WASHINGTON — Rep. Joe Wilson and his Democratic challenger said Friday that they'd raised nearly $1.8 million combined in the 40 hours after the South Carolina Republican yelled "you lie" during President Barack Obama's address to Congress.
That total — more than $1 million for Democrat Rob Miller, $750,000 for Wilson — is almost as much as the two men received over the entire 24-month campaign cycle for their 2008 race, in which Wilson defeated Miller by 54-46 percent.
Meanwhile, Wilson faced a possible official rebuke next week in the House of Representatives unless he apologized to his colleagues. He's already apologized to Obama.
The astonishing campaign numbers — all hard cash, aides said, in the bank via online contributions — are the best indicator that Wilson's outburst Wednesday evening and its aftermath have made him a marked man among Democrats, but also engaged conservative supporters.
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"Joe Wilson, already weakened by the last election, will be further damaged by his shameful outburst toward the commander in chief," said Jessica Santillo, a spokeswoman for the Democratic Congressional Campaign Committee.
Asked whether the Democrats had placed Wilson at the top of their hit list, Santillo responded that he's "done a good job of doing that himself."
Miller, an Iraq war veteran and former Marine Corps captain, gave Wilson the toughest challenge of his eight-year congressional career in November in a conservative Southern district in the heart of the Bible belt.
With donations pouring into both campaigns from around the country, the rematch all but certainly will be one of the nation's most watched races over the next year.
Wilson, a retired Army National Guard colonel and former aide to the late Sen. Strom Thurmond, appears destined to become a poster boy in the Democrats' effort to paint Republicans as members of "the party of no."
A new poll indicated at least short-term harm to Wilson. He trailed Miller by 44-43 percent in a survey of his district by Public Policy Polling, a Democratic firm based in Raleigh, N.C.
"We are not going to comment on any poll done on behalf of our opponent," said Ryan Murphy, a Wilson spokesman. "The congressman is focused on making sure we move forward with reforms to our nation's health insurance system so that South Carolina families can get access to more affordable coverage. He is also focused on working to bring more jobs to South Carolina."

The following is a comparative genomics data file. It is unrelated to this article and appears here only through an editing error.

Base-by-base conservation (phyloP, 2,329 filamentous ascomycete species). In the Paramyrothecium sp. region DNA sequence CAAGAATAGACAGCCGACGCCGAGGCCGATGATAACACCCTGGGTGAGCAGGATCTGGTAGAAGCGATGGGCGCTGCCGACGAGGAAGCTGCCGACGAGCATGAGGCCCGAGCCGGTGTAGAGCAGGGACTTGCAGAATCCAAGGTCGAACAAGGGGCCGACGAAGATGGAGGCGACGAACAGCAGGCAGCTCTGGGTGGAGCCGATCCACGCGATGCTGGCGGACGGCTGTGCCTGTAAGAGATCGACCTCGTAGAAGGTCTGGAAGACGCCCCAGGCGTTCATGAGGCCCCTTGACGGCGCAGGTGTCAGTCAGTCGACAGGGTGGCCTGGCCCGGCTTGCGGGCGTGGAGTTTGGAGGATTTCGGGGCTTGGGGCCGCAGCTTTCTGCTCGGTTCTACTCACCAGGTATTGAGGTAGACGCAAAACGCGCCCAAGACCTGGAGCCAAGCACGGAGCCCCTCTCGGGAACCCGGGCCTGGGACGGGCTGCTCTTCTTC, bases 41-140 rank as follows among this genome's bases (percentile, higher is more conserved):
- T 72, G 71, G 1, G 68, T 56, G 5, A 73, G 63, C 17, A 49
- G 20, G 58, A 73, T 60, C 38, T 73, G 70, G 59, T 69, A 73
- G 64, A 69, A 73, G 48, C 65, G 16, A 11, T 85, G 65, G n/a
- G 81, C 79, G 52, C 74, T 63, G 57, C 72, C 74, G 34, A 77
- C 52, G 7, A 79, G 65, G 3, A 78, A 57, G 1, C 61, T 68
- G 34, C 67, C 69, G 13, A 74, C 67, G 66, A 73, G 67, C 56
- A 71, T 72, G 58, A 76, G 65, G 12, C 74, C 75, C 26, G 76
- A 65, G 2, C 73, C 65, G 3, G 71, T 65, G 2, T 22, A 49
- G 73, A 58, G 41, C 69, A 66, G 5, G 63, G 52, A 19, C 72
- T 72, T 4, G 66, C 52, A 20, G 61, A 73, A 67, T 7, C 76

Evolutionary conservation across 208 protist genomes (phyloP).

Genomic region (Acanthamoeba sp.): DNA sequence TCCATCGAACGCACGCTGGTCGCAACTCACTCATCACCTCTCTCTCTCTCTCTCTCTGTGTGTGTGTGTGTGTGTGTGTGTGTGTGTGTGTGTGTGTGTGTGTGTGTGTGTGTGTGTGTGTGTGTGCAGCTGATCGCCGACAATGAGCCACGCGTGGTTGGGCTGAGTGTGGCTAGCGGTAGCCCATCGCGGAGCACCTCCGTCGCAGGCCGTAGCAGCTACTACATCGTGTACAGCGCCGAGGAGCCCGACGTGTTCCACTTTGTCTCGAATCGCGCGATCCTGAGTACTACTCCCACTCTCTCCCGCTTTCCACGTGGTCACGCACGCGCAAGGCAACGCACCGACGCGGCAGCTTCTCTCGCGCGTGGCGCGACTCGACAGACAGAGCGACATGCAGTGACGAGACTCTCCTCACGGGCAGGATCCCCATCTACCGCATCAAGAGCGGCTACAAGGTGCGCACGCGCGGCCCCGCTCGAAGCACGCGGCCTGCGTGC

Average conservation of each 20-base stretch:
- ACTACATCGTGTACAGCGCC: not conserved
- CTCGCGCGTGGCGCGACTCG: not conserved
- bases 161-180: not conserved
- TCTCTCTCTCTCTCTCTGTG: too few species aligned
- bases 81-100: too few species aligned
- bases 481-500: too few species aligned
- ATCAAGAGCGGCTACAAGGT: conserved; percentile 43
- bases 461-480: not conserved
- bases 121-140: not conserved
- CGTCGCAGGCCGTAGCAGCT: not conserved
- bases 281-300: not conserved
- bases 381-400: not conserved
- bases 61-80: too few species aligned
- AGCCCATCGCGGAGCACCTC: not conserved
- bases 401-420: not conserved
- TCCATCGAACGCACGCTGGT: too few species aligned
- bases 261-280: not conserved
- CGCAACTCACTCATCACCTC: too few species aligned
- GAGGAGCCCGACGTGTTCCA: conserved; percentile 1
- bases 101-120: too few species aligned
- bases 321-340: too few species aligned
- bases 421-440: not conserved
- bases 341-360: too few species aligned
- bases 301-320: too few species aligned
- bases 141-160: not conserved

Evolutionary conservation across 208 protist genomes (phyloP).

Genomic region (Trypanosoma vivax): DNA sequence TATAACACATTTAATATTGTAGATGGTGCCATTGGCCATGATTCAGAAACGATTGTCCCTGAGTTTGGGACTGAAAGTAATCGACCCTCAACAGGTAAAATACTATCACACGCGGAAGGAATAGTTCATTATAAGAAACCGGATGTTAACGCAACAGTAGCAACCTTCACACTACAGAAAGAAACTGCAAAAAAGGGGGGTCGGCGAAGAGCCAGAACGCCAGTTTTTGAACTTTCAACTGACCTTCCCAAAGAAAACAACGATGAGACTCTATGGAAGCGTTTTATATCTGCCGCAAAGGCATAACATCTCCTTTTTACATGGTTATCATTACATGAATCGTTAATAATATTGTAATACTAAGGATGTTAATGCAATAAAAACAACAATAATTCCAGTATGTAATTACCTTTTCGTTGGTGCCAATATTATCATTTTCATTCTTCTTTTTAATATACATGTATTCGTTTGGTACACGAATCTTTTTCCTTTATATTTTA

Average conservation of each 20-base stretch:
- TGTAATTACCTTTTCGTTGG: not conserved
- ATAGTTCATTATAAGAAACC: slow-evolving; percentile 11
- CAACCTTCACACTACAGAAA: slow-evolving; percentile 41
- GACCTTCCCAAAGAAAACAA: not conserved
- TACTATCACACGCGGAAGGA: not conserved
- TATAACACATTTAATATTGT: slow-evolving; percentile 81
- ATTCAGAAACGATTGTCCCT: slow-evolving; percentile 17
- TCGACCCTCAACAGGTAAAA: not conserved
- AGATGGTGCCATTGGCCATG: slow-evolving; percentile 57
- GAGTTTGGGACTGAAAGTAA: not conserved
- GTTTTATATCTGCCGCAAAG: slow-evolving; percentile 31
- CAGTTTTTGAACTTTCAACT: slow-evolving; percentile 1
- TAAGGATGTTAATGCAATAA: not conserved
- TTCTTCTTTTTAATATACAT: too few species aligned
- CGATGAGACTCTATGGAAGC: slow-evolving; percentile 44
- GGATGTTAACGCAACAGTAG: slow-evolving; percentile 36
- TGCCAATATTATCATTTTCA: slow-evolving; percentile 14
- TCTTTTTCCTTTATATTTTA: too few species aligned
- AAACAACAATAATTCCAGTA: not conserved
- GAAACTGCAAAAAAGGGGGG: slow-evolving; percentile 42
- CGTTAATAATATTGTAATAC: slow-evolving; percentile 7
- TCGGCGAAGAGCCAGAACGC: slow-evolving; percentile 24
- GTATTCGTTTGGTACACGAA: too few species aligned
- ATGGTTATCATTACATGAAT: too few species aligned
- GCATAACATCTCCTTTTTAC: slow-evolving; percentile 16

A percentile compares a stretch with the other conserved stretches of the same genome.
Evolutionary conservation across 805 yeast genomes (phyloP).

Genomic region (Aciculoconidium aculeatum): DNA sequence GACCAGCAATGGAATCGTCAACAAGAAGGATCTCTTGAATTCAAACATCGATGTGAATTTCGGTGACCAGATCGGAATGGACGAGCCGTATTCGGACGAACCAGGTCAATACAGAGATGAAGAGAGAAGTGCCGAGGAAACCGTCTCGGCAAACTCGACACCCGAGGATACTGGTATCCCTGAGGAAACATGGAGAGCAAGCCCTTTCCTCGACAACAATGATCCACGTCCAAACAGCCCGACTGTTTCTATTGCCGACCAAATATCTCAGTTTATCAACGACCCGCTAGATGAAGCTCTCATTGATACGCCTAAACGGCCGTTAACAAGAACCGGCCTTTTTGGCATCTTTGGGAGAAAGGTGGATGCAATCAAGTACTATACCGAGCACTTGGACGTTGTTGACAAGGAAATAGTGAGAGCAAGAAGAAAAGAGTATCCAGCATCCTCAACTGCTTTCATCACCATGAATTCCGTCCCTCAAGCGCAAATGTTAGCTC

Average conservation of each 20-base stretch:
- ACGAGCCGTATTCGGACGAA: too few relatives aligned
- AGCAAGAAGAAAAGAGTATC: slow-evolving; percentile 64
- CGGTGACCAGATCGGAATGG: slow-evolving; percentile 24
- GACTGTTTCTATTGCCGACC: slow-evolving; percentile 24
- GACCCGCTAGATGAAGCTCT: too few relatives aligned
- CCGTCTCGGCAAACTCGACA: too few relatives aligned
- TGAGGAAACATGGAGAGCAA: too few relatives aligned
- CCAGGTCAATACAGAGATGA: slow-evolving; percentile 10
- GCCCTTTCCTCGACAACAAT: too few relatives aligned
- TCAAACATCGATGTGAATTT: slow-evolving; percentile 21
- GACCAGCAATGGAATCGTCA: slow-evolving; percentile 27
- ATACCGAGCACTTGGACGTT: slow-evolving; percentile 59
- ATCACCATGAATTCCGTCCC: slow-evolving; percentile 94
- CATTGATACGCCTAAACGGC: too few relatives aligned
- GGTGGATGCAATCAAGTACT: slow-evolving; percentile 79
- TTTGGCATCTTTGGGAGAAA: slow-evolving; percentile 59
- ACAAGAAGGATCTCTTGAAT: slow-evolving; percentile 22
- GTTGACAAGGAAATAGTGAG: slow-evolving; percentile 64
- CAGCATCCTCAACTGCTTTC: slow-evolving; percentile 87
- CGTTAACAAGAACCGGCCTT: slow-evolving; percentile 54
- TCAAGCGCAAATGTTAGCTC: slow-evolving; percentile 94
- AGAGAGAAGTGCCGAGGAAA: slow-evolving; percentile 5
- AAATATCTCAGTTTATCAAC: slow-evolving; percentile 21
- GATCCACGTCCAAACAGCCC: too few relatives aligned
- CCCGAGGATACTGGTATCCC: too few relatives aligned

Many conservative activists viewed Wilson as a hero for rebuking the president. Visitors from across the country continued to stop by his Capitol Hill office Friday to offer moral and, in some cases financial, support.
Despite admitting that he "did wrong," Wilson sought to capitalize on his newfound fame.
He posted a new video titled "Stand Up for Joe" on his campaign Web site.
After noting that his outburst "was wrong" and that he'd apologized to Obama, Wilson vowed to continue speaking out against the president's bid to provide government benefits for millions of uninsured Americas.
"On these issues, I will not be muzzled," Wilson said. "I will speak up and speak loudly against this risky plan."
"Fox News Sunday" booked Wilson for an interview this weekend for what was thought to be his first appearance on a major Sunday morning talk show.
Miller, who said he'd heard from more than 20,000 supporters in less than two days, also sought to gain more momentum from the now-famous incident.
"Congressman Wilson continues to use his shameful outburst to raise money from his big contributors and attack you — my grass roots contributors," Miller said in an appeal on his Web site.
As Obama addressed a joint session of Congress late Wednesday, Wilson called out "You lie" when the president said that illegal immigrants wouldn't get medical benefits under his health care plan.
Wilson called the White House after the speech and apologized to former Rep. Rahm Emanuel, Obama's chief of staff. Obama said Thursday that he accepted Wilson's apology.
House Majority Whip Jim Clyburn, a South Carolina Democrat, said he asked Wilson three times on the House floor Thursday to apologize to his colleagues, but that Wilson had refused to do so.
Clyburn and Speaker Nancy Pelosi, D-Calif., threatened to pass a "resolution of disapproval" unless Wilson apologizes on the House floor.
Such a censure vote would force other Republicans to make a difficult decision whether to defend a loyal but embattled party stalwart who acted rudely toward the president on live national television.
Wilson rejected the demand as unnecessary after his post-speech apology to Obama, but aides said Friday that he was weighing it anew.
Clyburn indicated that Wilson won't be given much time to decide.
"We'll see what happens Monday," Clyburn said.
(William Douglas contributed to this article.)
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